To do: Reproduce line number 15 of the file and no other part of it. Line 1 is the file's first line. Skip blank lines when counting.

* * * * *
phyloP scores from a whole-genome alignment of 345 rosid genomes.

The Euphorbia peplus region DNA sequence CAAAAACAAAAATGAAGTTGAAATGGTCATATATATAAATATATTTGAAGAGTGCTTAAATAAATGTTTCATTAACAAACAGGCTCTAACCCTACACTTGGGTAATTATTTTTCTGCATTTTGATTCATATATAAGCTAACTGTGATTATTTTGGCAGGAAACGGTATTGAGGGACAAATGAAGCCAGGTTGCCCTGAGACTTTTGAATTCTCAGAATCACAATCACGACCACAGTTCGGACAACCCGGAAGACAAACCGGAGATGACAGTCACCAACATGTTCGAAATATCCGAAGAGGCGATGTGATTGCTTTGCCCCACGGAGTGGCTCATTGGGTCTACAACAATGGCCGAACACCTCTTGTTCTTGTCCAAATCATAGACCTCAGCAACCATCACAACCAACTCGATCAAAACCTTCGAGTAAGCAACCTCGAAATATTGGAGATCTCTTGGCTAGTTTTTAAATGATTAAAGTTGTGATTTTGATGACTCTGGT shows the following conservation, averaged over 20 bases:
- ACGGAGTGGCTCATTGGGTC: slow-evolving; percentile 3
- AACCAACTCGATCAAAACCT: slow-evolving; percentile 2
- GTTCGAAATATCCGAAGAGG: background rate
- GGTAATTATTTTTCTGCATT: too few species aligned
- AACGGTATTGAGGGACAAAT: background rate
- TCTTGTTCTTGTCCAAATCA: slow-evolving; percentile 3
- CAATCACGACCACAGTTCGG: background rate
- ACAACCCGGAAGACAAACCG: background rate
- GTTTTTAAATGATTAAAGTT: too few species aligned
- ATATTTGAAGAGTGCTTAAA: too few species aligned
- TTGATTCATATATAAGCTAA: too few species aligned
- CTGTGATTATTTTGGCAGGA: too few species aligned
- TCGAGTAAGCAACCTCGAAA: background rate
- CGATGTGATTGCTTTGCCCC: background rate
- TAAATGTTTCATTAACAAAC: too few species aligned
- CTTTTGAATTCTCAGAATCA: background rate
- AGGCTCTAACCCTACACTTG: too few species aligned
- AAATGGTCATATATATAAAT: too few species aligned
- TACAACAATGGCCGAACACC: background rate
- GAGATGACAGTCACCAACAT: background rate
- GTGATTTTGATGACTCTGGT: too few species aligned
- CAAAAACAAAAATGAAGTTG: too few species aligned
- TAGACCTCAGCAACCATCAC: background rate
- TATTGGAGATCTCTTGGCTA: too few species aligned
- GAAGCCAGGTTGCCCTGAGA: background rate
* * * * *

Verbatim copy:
- TCGAGTAAGCAACCTCGAAA: background rate